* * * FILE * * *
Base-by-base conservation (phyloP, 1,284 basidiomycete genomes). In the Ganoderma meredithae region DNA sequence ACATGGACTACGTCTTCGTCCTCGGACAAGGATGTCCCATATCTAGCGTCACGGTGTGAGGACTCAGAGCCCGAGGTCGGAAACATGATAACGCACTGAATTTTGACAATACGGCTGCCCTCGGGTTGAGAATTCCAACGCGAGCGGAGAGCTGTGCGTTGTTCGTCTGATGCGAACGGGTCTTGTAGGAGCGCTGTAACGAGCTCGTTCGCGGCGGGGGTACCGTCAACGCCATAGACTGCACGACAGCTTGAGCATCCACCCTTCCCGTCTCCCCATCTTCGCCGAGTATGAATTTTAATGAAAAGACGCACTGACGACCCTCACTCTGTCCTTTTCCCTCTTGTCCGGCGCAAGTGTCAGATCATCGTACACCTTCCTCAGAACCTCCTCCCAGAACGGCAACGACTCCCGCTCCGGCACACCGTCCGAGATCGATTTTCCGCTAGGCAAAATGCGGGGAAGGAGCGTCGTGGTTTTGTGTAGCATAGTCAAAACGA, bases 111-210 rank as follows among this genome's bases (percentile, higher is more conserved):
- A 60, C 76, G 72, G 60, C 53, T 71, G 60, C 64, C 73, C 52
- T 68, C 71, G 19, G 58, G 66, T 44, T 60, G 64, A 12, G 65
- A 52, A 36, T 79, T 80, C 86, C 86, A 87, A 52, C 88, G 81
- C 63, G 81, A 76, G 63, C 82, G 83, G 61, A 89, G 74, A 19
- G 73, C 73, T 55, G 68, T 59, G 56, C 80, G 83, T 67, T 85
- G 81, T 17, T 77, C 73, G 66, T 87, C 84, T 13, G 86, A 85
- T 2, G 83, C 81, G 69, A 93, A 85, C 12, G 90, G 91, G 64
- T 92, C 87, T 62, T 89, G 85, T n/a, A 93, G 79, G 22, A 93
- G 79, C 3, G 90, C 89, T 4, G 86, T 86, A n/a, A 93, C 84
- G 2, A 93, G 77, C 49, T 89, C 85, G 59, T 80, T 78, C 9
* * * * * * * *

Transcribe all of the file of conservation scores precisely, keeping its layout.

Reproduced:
Base-by-base conservation (phyloP, 1,284 basidiomycete genomes). In the Ganoderma meredithae region DNA sequence ACATGGACTACGTCTTCGTCCTCGGACAAGGATGTCCCATATCTAGCGTCACGGTGTGAGGACTCAGAGCCCGAGGTCGGAAACATGATAACGCACTGAATTTTGACAATACGGCTGCCCTCGGGTTGAGAATTCCAACGCGAGCGGAGAGCTGTGCGTTGTTCGTCTGATGCGAACGGGTCTTGTAGGAGCGCTGTAACGAGCTCGTTCGCGGCGGGGGTACCGTCAACGCCATAGACTGCACGACAGCTTGAGCATCCACCCTTCCCGTCTCCCCATCTTCGCCGAGTATGAATTTTAATGAAAAGACGCACTGACGACCCTCACTCTGTCCTTTTCCCTCTTGTCCGGCGCAAGTGTCAGATCATCGTACACCTTCCTCAGAACCTCCTCCCAGAACGGCAACGACTCCCGCTCCGGCACACCGTCCGAGATCGATTTTCCGCTAGGCAAAATGCGGGGAAGGAGCGTCGTGGTTTTGTGTAGCATAGTCAAAACGA, bases 111-210 rank as follows among this genome's bases (percentile, higher is more conserved):
- A 60, C 76, G 72, G 60, C 53, T 71, G 60, C 64, C 73, C 52
- T 68, C 71, G 19, G 58, G 66, T 44, T 60, G 64, A 12, G 65
- A 52, A 36, T 79, T 80, C 86, C 86, A 87, A 52, C 88, G 81
- C 63, G 81, A 76, G 63, C 82, G 83, G 61, A 89, G 74, A 19
- G 73, C 73, T 55, G 68, T 59, G 56, C 80, G 83, T 67, T 85
- G 81, T 17, T 77, C 73, G 66, T 87, C 84, T 13, G 86, A 85
- T 2, G 83, C 81, G 69, A 93, A 85, C 12, G 90, G 91, G 64
- T 92, C 87, T 62, T 89, G 85, T n/a, A 93, G 79, G 22, A 93
- G 79, C 3, G 90, C 89, T 4, G 86, T 86, A n/a, A 93, C 84
- G 2, A 93, G 77, C 49, T 89, C 85, G 59, T 80, T 78, C 9